The Maine Coastal Islands National Wildlife Refuge, Downeast Audubon and the Bar Harbor Whale Watch Company, are hosting an evening seabird cruise to see and learn all about the nesting puffins and terns at Petit Manan Island. The event will take place on Sunday, August 3, 2014, from 5:00pm to 7:30pm, and will benefit the Friends of Maine Seabird Islands.
The mission of Friends of Maine Seabird Islands is to encourage conservation and appreciation of seabirds, their islands, and their coastal habitats, and to support the Maine Coastal Islands National Wildlife Refuge. The refuge complex has grown to include 55 islands, four coastal parcels, and over 8,000 acres of critically important wildlife habitat.
“Our staff approach each day with enthusiasm and energy for managing these diverse islands and coastal lands in the very best way”, said Beth Goettel, Maine Coastal Islands wildlife refuge manager. “We are excited to share with the public our mission and efforts that we make to maintain many of the islands as a bed and breakfast for the seabirds and as habitat for all life”.
“This is an excellent opportunity for those of us who love nature to learn all about the beautiful birds that nest on Maine’s islands and their natural history stories which are breathtaking and have much to teach us about persistence, stamina and how life on earth works”. stated Zack Klyver, lead guide for Bar Harbor Whale Watch Co.
“Our company is pleased to give back to refuge for all they do for us, as we bring 20,000 people a year here on our puffin and whale watching cruises”, declared Klyver. “This will be a chance for people and to hear and ask questions directly of the experts about the positive restoration efforts and research being conducted on Maine’s islands.”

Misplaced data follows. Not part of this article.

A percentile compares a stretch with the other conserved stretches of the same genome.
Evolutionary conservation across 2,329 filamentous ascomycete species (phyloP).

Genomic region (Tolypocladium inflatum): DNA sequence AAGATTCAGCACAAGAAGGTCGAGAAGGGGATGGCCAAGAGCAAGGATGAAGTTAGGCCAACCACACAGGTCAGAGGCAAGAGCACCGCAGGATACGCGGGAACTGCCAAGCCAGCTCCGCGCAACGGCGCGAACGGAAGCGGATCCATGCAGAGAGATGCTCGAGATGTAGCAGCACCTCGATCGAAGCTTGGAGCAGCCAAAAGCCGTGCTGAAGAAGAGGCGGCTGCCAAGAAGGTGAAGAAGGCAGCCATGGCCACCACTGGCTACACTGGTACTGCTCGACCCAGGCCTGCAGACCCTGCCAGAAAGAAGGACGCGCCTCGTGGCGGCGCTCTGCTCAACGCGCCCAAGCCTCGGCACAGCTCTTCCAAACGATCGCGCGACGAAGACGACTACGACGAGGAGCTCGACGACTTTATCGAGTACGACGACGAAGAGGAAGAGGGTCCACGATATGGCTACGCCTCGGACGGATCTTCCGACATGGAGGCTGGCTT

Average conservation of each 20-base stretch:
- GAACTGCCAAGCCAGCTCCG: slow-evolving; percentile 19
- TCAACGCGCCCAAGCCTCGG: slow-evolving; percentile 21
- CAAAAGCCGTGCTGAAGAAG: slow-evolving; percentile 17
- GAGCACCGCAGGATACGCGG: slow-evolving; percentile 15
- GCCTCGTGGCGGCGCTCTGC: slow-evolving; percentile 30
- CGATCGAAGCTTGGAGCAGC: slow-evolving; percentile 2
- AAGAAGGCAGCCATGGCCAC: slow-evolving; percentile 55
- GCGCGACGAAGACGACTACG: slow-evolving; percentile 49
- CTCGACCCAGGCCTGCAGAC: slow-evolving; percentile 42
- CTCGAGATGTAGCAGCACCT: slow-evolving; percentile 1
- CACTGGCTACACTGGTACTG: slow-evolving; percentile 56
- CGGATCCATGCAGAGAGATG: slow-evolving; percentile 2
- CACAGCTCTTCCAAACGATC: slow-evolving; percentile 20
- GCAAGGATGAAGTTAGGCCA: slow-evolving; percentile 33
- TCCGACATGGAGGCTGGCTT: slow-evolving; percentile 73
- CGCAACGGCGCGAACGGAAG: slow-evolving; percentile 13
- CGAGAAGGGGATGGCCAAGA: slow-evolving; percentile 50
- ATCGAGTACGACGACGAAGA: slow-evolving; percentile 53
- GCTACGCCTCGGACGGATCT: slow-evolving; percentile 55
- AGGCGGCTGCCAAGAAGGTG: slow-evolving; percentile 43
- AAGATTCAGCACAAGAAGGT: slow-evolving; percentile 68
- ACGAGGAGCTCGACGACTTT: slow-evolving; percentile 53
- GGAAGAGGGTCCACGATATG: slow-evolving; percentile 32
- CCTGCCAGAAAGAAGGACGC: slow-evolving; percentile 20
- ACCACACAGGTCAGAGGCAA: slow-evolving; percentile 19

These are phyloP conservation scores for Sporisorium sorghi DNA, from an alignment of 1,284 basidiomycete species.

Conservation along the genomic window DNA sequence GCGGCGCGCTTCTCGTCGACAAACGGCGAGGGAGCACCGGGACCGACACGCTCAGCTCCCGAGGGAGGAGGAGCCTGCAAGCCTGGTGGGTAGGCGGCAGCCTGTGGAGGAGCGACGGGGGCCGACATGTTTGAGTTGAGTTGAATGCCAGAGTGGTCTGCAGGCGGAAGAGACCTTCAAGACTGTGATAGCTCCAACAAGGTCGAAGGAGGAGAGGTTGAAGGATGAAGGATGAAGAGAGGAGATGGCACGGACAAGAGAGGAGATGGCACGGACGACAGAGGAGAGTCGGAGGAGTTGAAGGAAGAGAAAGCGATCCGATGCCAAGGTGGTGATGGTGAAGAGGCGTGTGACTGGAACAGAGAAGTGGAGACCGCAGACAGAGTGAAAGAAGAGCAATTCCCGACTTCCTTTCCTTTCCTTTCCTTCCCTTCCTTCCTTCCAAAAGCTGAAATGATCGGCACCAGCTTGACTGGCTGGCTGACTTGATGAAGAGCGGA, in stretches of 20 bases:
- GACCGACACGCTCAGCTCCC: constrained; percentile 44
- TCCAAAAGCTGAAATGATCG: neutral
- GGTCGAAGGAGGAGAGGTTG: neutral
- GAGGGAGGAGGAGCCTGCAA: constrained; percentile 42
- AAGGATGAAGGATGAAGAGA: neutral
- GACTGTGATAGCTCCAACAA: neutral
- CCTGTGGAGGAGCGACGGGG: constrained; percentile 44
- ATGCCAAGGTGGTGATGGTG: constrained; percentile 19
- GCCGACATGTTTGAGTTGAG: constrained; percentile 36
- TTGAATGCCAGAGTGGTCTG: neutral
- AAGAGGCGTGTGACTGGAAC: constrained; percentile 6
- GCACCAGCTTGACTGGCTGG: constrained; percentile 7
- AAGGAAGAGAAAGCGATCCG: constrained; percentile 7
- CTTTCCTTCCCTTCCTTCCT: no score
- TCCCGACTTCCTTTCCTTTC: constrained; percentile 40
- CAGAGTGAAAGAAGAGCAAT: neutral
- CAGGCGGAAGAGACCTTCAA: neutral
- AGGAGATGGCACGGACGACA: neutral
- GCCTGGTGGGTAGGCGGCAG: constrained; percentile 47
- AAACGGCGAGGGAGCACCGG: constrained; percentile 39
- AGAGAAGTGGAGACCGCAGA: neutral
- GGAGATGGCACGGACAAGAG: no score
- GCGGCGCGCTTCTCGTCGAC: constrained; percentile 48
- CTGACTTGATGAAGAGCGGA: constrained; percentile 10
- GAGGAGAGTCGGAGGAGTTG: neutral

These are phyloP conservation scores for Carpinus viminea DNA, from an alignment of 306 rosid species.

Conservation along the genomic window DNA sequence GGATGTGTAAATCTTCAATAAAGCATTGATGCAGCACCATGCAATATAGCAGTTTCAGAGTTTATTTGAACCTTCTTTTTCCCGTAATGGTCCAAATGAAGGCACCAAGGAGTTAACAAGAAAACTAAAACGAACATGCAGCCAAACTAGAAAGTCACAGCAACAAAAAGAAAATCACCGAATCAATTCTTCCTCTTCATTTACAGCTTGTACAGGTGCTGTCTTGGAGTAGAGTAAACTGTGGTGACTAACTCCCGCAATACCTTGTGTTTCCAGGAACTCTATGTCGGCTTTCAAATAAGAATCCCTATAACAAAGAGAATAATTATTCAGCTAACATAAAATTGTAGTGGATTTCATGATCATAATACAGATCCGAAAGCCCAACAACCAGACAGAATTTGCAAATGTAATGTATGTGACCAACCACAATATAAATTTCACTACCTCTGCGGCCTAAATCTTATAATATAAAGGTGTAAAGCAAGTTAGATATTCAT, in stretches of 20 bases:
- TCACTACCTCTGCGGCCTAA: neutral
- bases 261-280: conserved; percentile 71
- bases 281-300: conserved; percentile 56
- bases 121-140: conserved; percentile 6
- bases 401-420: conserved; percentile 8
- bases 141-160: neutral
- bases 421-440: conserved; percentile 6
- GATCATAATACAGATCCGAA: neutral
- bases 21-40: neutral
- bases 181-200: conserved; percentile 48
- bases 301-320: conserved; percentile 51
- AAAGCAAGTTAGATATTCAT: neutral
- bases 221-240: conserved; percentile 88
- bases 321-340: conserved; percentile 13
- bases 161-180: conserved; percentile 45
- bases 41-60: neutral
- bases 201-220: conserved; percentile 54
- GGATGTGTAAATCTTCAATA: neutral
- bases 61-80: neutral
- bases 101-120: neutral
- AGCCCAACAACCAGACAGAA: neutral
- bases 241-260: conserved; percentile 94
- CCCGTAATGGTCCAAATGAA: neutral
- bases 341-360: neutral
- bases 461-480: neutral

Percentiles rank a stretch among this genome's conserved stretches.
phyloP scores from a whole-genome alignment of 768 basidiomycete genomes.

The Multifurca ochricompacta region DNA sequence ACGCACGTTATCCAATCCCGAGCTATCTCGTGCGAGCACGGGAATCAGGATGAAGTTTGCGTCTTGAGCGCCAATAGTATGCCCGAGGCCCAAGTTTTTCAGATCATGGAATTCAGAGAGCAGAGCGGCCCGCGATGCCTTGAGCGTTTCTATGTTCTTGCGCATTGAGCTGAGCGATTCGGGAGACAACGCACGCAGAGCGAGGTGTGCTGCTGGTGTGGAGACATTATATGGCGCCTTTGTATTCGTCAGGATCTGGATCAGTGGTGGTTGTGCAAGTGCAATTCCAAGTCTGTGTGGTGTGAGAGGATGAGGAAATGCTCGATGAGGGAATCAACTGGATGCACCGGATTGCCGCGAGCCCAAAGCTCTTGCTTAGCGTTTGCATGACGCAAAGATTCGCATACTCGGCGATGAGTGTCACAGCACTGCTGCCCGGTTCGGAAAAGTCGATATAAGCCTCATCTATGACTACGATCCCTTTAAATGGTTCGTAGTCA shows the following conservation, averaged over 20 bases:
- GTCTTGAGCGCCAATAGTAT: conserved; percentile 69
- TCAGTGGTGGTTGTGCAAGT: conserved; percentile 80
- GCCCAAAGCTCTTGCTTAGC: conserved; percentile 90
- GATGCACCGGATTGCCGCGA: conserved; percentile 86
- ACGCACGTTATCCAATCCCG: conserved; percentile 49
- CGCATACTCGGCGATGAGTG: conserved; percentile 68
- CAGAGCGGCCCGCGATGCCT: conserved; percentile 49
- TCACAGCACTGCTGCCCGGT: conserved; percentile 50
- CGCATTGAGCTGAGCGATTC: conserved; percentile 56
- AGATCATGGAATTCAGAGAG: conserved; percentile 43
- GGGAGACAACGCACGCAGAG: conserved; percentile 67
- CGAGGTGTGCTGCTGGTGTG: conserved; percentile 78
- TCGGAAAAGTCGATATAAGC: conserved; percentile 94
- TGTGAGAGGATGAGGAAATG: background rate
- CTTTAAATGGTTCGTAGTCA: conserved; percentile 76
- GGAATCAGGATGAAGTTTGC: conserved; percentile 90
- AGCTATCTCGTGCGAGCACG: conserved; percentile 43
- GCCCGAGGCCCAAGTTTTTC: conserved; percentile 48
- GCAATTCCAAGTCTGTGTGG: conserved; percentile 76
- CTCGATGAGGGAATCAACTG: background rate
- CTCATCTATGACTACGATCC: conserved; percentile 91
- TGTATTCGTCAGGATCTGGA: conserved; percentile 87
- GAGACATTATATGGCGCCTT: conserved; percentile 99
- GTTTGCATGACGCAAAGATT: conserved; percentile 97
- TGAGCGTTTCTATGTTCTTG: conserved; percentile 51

Petit Manan Island is a nesting island for puffins, guillemots, razorbills, and three species of terns and eleven nesting seabird species in total. It is also home to the second tallest lighthouse on the coast of Maine at 119 feet in height. Refuge staff live on the island during the summer months, surveying and studying the seabirds and actively managing the island.
Each clear morning the refuge staff conduct a tower count for alcids; birds in the puffin family. They walk the entire island and count all nesting seabirds each summer and watch from raised bird blinds or boxes stationed over the island, to determine what types of prey the terns are bringing back to their young.
Over the last two decades seabird scientists have documented, the increasing warming waters in the Gulf of Maine have brought butterfish, a fish that have a normal range in the mid-Atlantic, into Maine’s coastal waters. These fish are sometimes brought back by adult seabirds to feed their chicks, but are to round for the chicks to swallow, resulting in decreased reproductive success.
“In recent years, we have set out to understand more about how the puffins and terns are using the offshore habitat, where the go to feed and how deep in the water by using radio telemetry and small time depth recorders” claimed Linda Welch, chief USFWS biologist for Petit Manan Island. “Since 2010 we have maintained a blog called Summer with the Seabirds, in an effort to make our work and this information more visible and timely to the public and aspiring wildlife biologists”.
The benefit trip will take place aboard the M/V Friendship V and leave from harbor Place next to the down town pier in Bar Habor. The tour will include an evening of presentations; wine provided by Janice and Marc Mondavi, delicious appetizers and a new short film about the refuge produced by local film makers Jeff Dobbs and Bing Miller. Speakers will include Linda Welch, lead wildlife biologist at Petit Manan, Beth Goettel, wildlife refuge manager, and Sandy Hobbs, the president of Friends of Maine Seabird Islands.
Tickets cost $50 per person and all proceeds go to support the important work by Friends of Maine Seabird Islands. To reserve tickets, please call the Friends of Maine Seabirds Islands at 207-594-0600, Extension 5. It is recommended very strongly that you dress warmly, especially if you intend to spend any time on one of the three viewing decks, as it is much cooler on the ocean. Binoculars are also wonderful for seeing the seabirds up close.